I'm spending some surfing around in the cyber shala. I mentioned before that the cyber shala was an important part of my practice when I lived in Kentucky. Even though I now have a place to practice, I still like to watch videos of other people's practices. I find them extremely inspiring. Lately, I'm watching a lot of Pincha Mayurasana as I struggle with this asana.
This is a good one. This is not what my pincha looks like...yet!
I also read a lot of other blogs. This week, I found this one particularly provocative. Personally, I don't understand why yogis engage in this kind of debate. If you don't like ashtanga, don't practice it. But if you don't practice it, and practice it regularly, you really shouldn't make proclamations about who else should or shouldn't be practicing it. Anyone can practice Ashtanga yoga if they want to. It is not for a particular body type or age group. I have seen people with all variety of injuries (shoulders, hamstrings, wrists), physical limitations (overweight, severe arthritis) and ages (a woman in her mid-seventies practices daily at the studio I went to in Boston) with beautiful Ashtanga practices. Sure, their practices didn't look like something from a professional yoga video. But they were doing the work day in and day out. That's what the practice is about.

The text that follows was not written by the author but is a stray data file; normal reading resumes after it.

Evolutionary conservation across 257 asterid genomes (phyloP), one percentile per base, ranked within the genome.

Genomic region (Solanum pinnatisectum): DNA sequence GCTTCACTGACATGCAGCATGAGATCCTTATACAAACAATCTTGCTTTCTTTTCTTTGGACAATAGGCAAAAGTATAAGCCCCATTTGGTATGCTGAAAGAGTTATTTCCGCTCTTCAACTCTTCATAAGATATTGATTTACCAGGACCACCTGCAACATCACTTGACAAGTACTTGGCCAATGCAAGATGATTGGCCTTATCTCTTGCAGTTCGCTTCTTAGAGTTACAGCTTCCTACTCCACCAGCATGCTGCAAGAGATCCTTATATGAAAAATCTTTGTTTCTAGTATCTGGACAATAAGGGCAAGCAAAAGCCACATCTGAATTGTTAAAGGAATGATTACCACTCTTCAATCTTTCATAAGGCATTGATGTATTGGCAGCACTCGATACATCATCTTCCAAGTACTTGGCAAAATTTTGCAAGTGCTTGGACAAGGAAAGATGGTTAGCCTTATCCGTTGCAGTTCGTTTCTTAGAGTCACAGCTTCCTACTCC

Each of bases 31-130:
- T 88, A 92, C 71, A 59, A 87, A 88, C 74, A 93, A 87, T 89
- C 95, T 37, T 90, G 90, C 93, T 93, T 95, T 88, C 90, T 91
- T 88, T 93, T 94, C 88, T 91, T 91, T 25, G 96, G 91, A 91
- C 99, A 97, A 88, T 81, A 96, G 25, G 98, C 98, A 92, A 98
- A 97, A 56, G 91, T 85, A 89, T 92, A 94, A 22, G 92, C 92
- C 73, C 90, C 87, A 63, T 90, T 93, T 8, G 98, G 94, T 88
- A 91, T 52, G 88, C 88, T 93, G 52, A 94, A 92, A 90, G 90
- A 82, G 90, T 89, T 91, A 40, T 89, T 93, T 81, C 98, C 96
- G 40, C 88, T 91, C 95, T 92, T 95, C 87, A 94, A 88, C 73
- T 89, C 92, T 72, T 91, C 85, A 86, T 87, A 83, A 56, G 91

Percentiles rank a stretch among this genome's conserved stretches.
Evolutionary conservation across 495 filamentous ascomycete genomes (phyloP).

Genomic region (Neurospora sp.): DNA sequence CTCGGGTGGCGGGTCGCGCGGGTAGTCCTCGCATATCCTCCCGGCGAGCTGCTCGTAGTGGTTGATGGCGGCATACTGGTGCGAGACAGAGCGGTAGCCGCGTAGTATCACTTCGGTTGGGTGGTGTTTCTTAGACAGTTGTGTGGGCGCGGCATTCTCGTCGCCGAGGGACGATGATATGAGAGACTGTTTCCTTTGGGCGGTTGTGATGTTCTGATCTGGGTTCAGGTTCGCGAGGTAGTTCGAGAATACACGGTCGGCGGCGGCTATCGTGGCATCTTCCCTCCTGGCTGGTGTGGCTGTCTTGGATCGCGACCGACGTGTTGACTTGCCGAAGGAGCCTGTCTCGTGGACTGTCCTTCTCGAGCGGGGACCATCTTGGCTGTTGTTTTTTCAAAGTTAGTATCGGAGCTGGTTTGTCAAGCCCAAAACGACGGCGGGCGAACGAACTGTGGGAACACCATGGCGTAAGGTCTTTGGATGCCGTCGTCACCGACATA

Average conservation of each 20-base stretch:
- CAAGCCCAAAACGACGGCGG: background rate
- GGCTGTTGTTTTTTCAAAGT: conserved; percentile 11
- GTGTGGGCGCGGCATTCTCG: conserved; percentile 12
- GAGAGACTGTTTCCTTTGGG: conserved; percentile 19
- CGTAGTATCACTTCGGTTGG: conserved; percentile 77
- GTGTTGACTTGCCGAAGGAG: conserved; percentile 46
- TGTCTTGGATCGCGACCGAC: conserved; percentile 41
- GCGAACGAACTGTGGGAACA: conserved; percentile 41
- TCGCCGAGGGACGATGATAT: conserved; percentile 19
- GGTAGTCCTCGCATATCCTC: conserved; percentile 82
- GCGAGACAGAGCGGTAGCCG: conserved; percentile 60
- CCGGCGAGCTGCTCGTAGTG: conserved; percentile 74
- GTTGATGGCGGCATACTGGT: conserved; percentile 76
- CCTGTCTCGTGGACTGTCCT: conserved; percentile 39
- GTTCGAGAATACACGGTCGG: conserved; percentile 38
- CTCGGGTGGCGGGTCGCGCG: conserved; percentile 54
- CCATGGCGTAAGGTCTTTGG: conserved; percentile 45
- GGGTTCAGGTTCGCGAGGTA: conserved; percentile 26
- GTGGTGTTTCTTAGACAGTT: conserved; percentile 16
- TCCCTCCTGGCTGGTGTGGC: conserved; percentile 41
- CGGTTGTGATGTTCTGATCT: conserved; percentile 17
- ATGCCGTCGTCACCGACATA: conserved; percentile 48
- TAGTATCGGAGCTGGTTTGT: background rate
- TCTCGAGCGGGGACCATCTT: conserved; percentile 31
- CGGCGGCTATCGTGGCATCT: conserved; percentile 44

Personally, I can't comment on Bikram, since I don't practice it regularly. I took one Bikram class several years ago with a friend. Guess what! It didn't resonate with me. My friend loved it. Who cares? The only sad thing about it is that my friend and I, while we both love yoga, wouldn't be practicing together.
One yoga is not superior to another. It's a personal choice. I would add however, that if you find a particular style upsets you in some way, maybe you should spend more time in that style. Maybe your aversion to this yoga is something that you need to break through and your aversion to it is something to work on through your practice. Your aversion might be revealing something about your ego, your attachments, your idea of what your practice should be. But if it's just a matter of preference, knock yourself out. Practice another style!
In my conversations with people who are curious about yoga, I never recommend Ashtanga or any particular style. As a matter of fact, I'm very reluctant to tell people very much at all about Ashtanga beyond the basics. I always tell them that they should try many classes and figure out which one they are most likely to go back to and enjoy and that they shouldn't judge Yoga on one class, one teacher, or even one style.